It’s reminiscent, too, of the old, socially acceptable “Don’t criticize ’til you walk a mile in that person’s moccasins” rule we grew up with, isn’t it? Which merged into the shade of the old teetotalers’ Heaven forbid, There go I refrain — punch-spiked into the future as it was by the nation’s first Prohibition era.
It was the Sunbelt’s rush to gold that knocked tolerance out of whack for this ongoing second Prohibition era, in my opinion. The tree of genuine human compassion was derided in the past 40 or so years by aggressive capitalism’s in-your-face, “that-ain’t-my-problem” exclusions. If it’s extending its shade once again, hopefully it’ll protect even more people who think different. More people under the tent in this fight increases the potential for help.
Embracing tolerance while looking for Sunbelt success came hard for me. I had to beach myself as both a sick alcoholic and a self-exiled stranger in a far, remote border community in Far West Texas once — amidst a different culture to boot — for it to get into my thick head.
Helping others puts you on a pathway to Inner Peace. God does work in strange and mysterious ways.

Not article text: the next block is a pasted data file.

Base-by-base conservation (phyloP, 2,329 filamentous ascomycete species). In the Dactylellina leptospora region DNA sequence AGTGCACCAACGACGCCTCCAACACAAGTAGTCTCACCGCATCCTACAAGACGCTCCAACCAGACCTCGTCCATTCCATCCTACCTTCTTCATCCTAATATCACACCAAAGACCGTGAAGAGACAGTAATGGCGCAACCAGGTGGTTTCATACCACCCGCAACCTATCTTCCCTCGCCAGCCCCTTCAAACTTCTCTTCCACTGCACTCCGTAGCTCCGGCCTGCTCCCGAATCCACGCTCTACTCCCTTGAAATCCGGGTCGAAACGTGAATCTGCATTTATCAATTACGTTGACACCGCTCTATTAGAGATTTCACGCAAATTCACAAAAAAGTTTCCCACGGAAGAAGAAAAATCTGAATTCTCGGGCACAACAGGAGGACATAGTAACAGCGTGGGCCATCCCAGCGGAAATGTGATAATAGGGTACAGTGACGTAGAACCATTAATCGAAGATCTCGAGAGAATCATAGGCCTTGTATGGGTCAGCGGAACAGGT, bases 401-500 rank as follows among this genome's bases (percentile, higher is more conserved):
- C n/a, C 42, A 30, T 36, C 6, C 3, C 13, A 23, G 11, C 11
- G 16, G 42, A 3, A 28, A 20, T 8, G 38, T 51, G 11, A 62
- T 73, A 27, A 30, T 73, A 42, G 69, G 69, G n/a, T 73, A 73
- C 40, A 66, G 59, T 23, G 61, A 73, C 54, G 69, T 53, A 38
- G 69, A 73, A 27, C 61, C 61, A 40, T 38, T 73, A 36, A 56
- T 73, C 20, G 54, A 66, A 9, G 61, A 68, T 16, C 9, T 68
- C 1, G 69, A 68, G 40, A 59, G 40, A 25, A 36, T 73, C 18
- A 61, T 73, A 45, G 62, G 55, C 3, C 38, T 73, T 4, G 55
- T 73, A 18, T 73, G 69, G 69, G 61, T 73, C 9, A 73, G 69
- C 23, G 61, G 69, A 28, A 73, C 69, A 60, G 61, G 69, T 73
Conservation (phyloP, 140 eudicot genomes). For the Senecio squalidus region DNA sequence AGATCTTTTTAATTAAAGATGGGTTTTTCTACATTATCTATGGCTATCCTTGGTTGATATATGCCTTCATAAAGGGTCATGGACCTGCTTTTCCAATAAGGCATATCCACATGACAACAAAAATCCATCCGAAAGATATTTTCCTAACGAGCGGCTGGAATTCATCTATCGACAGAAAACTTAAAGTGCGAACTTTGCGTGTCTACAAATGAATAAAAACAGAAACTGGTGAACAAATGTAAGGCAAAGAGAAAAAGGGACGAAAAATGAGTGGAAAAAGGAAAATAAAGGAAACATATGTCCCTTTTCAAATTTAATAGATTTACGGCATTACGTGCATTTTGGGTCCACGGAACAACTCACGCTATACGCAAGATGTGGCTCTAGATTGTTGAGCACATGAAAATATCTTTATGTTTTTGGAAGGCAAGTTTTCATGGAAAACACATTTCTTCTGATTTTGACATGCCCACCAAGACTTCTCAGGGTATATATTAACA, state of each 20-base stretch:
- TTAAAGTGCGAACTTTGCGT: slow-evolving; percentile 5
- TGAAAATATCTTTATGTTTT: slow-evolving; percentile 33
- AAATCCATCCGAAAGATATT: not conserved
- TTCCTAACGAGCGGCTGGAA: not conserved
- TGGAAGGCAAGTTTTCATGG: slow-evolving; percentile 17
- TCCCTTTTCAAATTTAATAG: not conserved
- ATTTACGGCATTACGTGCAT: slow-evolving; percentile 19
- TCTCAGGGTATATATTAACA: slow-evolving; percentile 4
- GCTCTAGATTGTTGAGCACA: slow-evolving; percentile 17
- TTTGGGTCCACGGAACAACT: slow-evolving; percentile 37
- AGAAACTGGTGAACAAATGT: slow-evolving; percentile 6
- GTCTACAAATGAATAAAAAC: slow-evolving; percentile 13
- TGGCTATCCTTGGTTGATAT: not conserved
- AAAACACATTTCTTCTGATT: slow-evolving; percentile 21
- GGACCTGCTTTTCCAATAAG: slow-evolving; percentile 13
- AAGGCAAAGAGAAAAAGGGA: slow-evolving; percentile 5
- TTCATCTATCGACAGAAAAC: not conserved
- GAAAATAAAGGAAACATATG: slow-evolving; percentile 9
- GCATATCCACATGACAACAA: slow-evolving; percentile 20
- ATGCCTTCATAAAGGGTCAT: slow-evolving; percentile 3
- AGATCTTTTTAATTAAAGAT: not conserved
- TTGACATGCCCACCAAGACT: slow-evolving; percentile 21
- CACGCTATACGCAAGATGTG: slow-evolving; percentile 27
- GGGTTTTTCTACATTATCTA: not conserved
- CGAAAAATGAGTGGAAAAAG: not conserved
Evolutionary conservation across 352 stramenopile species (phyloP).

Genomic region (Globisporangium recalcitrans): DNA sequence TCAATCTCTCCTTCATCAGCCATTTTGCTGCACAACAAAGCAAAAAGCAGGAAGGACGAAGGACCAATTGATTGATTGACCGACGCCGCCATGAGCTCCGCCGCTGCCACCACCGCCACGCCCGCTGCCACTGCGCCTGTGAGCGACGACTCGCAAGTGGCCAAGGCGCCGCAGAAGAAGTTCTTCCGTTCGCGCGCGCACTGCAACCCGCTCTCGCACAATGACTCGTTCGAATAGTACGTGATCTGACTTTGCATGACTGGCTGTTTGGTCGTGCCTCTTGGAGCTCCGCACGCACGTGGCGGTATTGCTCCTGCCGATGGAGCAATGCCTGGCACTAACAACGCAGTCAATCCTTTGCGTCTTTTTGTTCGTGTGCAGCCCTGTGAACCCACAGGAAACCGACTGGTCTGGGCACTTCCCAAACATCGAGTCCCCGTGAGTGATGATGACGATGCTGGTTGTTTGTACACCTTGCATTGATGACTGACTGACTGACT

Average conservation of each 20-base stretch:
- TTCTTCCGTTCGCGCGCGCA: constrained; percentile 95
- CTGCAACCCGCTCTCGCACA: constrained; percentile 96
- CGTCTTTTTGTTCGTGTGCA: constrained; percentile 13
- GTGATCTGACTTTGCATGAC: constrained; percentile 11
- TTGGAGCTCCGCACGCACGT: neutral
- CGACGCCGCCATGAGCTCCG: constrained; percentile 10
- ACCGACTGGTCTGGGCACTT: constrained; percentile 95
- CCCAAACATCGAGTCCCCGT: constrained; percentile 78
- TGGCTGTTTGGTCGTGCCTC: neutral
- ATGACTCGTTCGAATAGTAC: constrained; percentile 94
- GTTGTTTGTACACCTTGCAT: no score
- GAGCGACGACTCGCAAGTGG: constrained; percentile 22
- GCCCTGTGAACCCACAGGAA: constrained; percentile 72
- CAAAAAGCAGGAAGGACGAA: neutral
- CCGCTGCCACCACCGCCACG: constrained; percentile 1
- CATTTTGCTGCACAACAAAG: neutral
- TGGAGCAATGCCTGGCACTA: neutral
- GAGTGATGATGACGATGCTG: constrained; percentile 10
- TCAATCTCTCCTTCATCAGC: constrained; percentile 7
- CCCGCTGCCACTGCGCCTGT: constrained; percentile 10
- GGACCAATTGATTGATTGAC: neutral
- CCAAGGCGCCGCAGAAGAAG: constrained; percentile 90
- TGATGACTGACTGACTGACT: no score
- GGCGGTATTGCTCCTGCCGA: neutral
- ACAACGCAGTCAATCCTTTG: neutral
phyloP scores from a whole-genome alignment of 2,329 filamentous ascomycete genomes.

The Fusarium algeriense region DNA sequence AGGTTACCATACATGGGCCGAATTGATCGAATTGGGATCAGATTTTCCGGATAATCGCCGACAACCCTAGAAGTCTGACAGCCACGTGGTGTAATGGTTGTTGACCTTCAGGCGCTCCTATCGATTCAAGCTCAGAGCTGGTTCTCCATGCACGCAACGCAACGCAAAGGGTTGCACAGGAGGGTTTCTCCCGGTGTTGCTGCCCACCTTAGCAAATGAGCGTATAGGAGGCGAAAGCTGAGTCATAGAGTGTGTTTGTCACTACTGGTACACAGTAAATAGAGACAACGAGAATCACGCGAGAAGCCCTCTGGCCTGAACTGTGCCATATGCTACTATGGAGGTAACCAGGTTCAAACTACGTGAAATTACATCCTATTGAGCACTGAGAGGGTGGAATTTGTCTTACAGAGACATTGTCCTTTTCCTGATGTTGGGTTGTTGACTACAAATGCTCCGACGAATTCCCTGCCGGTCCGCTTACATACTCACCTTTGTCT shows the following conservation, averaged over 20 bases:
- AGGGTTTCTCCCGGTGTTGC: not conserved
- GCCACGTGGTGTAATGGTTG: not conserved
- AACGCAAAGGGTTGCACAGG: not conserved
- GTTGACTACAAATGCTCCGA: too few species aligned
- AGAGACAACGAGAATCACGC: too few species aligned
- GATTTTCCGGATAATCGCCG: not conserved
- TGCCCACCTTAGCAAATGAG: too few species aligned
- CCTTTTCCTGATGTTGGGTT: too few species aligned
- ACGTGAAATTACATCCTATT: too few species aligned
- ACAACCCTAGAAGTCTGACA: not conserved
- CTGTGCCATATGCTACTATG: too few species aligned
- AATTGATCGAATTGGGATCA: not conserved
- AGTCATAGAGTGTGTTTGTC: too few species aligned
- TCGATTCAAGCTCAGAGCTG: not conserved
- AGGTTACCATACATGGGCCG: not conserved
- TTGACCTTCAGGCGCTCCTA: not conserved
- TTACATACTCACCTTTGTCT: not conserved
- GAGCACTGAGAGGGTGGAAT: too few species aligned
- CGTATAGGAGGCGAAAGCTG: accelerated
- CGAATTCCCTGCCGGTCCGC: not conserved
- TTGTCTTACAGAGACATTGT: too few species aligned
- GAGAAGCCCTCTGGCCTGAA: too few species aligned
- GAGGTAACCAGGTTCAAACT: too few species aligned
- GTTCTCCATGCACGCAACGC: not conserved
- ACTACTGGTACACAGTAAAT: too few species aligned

Essentially I faced two options in Presidio: Lay there alone in my self-pity and die unnoticed to the world; or involve myself with Life — Assist wherever I could, receive a certain level of friendship support back in exchange. And use it to eventually overcome alcoholism and start a new family.
Which is basically a time-tested golden rule. During Sunbelt growth (the opportunities for wealth and political power it created), aggressive capitalists drove a moral majority into politically embracing a new kind of golden, however. And put kinks in the old one.
As traditional conservatism became passé, vagrant transliterations of God and Money became fashionable. The Gospel of Prosperity even brought tattoo artists into their fold, moving them from waterfront taverns over to Wall Street glitz as another star on God’s blessings. More energy for the new gospel.